Yale University, New Haven, CT 06520
Columbia University, 116th St & Broadway, New York, NY 10027
Hotel Albert, 23 E 10th St, New York, NY 10003
Sleepy Hollow Cemetery, 540 N Broadway, Sleepy Hollow, NY 10591
Thomas Beer (November 22, 1889 – April 18, 1940) was an American biographer, novelist, essayist, satirist, and author of short fiction.
Born in Council Bluffs, Iowa, Beer graduated from Yale University in 1911 and studied law at Columbia University from 1911 through 1913. He also served during World War I.
Yale University, New Haven, CT
Beer was best known for his biographies of Stephen Crane (1923) and Mark Hanna (1929), as well as his study of American manners during the 1890s, The Mauve Decade (1926). He published three novels—The Fair Rewards (1922), Sandoval: A Romance of Bad Manners (1924), and The Road to Heaven: A Romance of Morals (1928)—in addition to more than 130 short stories in The Saturday Evening Post. In 1927, with the help of Eugene Spreicher and Atherton Curtis, Beer produced George W. Bellows: His Lithographs, a catalogue raisonné, with reproductions of the artist's black-and-white lithographs.
A collection of Beer's short stories was published under the title Mrs. Egg and Other Barbarians in 1933. After Beer's death of a heart attack in his apartment in the Hotel Albert in New York, another collection of his short stories, edited by Wilson Follett, was published as Mrs. Egg and Other Americans: Collected Stories (1947). These two collections are frequently confused: for example, the Columbia Encyclopedia entry on Beer gives the 1933 title for Follet's 1947 collection.
During the 1920s and 1930s, Beer was widely celebrated and much read. His fiction may have influenced such modernists as William Faulkner and F. Scott Fitzgerald. According to archivist Robert Nedelkoff,
In the 1950s, during his first lectures at the University of Virginia, Faulkner mentioned that in the days when he read the Saturday Evening Post at his Oxford postmaster’s job instead of delivering the magazine, he had admired Thomas Beer’s ... stories and had learned something of characterization and plot from them.
By 1980, Beer's reputation had come to rest largely on his Stephen Crane biography. Boasting an introduction by Crane's celebrated friend and older contemporary Joseph Conrad, the 1923 biography cited important Crane letters for which no other source existed, and was instrumental in the revival of Crane's then-eclipsed reputation. It was the first book-length narrative of Crane's life. But by the end of the 1980s, scholars Stanley Wertheim and Paul Sorrentino, working on a new edition of Crane's letters, had discovered that, in Sorrentino's words,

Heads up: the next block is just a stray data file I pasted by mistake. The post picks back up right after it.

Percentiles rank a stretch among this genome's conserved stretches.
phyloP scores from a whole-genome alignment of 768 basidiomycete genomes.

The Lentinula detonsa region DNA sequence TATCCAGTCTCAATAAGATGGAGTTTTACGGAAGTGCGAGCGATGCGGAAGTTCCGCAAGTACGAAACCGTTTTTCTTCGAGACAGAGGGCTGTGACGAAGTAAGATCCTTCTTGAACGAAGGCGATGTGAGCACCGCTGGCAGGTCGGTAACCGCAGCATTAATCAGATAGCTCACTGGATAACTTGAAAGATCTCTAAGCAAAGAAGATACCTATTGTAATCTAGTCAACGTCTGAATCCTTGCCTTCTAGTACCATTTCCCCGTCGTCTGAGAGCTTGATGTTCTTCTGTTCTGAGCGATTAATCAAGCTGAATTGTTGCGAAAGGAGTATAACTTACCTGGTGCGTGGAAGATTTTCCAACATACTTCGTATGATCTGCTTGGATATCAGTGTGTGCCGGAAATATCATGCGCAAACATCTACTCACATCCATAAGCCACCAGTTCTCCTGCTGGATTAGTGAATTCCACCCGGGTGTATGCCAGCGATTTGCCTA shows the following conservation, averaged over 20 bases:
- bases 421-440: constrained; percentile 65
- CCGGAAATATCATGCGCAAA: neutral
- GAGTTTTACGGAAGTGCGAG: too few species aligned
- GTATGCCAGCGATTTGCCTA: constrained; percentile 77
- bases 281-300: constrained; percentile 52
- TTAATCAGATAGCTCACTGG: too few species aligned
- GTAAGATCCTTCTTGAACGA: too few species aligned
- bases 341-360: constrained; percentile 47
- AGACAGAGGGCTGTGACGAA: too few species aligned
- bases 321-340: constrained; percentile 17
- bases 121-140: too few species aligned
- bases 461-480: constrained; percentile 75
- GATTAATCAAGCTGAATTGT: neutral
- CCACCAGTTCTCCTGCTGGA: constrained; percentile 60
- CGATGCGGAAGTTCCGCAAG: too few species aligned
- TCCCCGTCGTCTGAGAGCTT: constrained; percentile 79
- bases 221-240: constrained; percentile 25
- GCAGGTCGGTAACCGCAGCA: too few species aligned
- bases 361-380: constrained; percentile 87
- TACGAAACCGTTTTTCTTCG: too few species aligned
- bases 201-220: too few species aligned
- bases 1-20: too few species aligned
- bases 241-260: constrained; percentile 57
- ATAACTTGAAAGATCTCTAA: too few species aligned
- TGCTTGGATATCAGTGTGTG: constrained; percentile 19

Beer had altered the chronology of Crane's life, invented incidents, and composed letters allegedly from Crane. The pattern of fabrication is evident from the onset. Letters supposedly written by Crane are quoted in an early draft of the biography, then substantially revised in a later draft to fit scenarios involving other people, who, it turns out, are themselves apparently fictional.
In a Web response to a query on Crane biographies, Stanley Wertheim characterized Beer's Crane book as "essentially a biographical novel". This echoes the views of some of the book's first reviewers, unaware though they may have been of Beer's deceptions: Edmund Wilson described the Crane book in The New Republic in late January 1924 as "incredibly entertaining". Mark Van Doren had written the following a few weeks earlier in his review in The Nation: "If the book is indeed a novel, and it reads like one from the first page to the last, it is the sort which Crane might have written about himself if he had had the inclination."
Much of Beer's work, including the biographies, continues to be read and discussed. At present The Mauve Decade is widely available. The Crane biography was reprinted as a paperback as recently as 2003, and the Hanna biography and the short story collections are also available, if somewhat less widely, as are used copies of the novels.
Beer never married. John Clendenning, the biographer of Josiah Royce, is cited in an article in the Des Moines, Iowa Register as having identified Beer as a closeted homosexual and an alcoholic and suggesting that his death was a suicide. His private assistant, and possible lover, was Cary Abbott, who later became the longtime partner of Monty Woolley. Beer, Abbott and Woolley were at Yale together.